Q. When a dear friend died several months ago, many of her friends (including me) had no idea what had happened. She lived abroad (alone), but stayed in touch — until she didn’t. It was as if she had vanished. We were left in limbo with so many unanswered questions. We only recently found out the truth.
I’ve thought about this sad occurrence for quite a while, and I know I don’t want the same thing to happen when I die. Is there a way to make sure the news reaches people important to me, who might not see my obituary for geographical or other reasons? My friend’s death really hit me hard. Death can happen suddenly, from out of the blue. I want to be prepared.
You raise an important issue that we rarely consider — until an incident like your friend’s death reminds us that life is uncertain and fragile. Most of us do want others to know what became of us. Without this knowledge, survivors are deprived of a way to find closure and to grieve.
In your place, I would enlist a family member or friend to see that your wishes are followed when the time comes. You can arrange to send a card to a list of people who might not hear about your death through the usual channels. You might compile an address list now, and decide what you want the card to say. For example, one possibility is: “If you’ve received this card, you know that I have died. I have treasured our friendship, which has so enriched my life.” The card could include the cause of death, if you wish, as well as anything else you want to say. The salutation could be individualized as “Dear ---.” Or you can use a group salutation, such as, “To my friends.”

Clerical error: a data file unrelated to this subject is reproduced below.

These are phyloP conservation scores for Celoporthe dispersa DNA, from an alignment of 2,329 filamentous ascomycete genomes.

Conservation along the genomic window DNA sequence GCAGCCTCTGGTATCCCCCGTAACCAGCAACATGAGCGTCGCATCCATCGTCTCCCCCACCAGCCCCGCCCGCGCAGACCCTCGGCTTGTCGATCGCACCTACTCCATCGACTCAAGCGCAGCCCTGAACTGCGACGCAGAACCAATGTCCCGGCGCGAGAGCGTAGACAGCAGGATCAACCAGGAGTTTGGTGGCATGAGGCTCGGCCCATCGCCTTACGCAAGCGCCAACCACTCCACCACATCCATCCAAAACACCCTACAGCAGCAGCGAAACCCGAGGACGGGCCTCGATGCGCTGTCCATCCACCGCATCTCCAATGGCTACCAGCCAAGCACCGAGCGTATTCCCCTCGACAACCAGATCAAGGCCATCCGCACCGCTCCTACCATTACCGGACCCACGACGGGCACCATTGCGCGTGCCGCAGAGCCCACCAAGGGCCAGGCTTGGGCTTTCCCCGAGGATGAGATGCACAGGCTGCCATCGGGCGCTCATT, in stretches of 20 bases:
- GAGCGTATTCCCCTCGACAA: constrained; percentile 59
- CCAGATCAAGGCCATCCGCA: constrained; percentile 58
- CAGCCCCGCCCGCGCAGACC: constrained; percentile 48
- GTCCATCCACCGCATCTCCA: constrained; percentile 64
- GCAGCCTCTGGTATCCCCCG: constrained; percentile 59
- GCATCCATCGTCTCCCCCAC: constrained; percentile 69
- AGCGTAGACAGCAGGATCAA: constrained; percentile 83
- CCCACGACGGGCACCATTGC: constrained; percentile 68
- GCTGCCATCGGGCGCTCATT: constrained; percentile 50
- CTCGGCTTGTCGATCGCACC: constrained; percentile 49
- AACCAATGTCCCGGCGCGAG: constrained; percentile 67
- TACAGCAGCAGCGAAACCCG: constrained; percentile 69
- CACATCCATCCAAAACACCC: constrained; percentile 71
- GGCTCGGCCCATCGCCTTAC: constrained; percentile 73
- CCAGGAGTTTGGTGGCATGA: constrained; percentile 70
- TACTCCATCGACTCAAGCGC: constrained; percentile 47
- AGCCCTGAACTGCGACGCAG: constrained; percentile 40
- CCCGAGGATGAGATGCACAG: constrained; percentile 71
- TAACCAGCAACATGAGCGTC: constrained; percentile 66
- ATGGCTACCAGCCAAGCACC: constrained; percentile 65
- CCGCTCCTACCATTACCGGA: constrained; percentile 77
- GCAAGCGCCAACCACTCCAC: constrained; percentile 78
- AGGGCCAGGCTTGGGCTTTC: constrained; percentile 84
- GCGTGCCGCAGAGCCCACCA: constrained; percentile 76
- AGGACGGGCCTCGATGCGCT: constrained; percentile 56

One option, while you are alive and well, is to choose and purchase the card at a stationery store or online, or have one printed. Or the person you’ve designated can go ahead with the purchase or printing after your death. Another possibility is to send an online card. In my opinion, however, a tangible card that can be saved (and referred to again and again) is far superior.
Many of us have far-flung friends who might never get the news unless we plan now.
If you have a question for Florence, please email her at email@example.com.
Florence Isaacs is the author of several books on etiquette, including My Deepest Sympathies: Meaningful Sentiments for Condolence Notes.... She writes two advice blogs for Legacy.com: Sincere Condolences and Widow in the World, a blog for bereaved spouses and partners.
Image via Flickr Creative Commons, Stephen Dann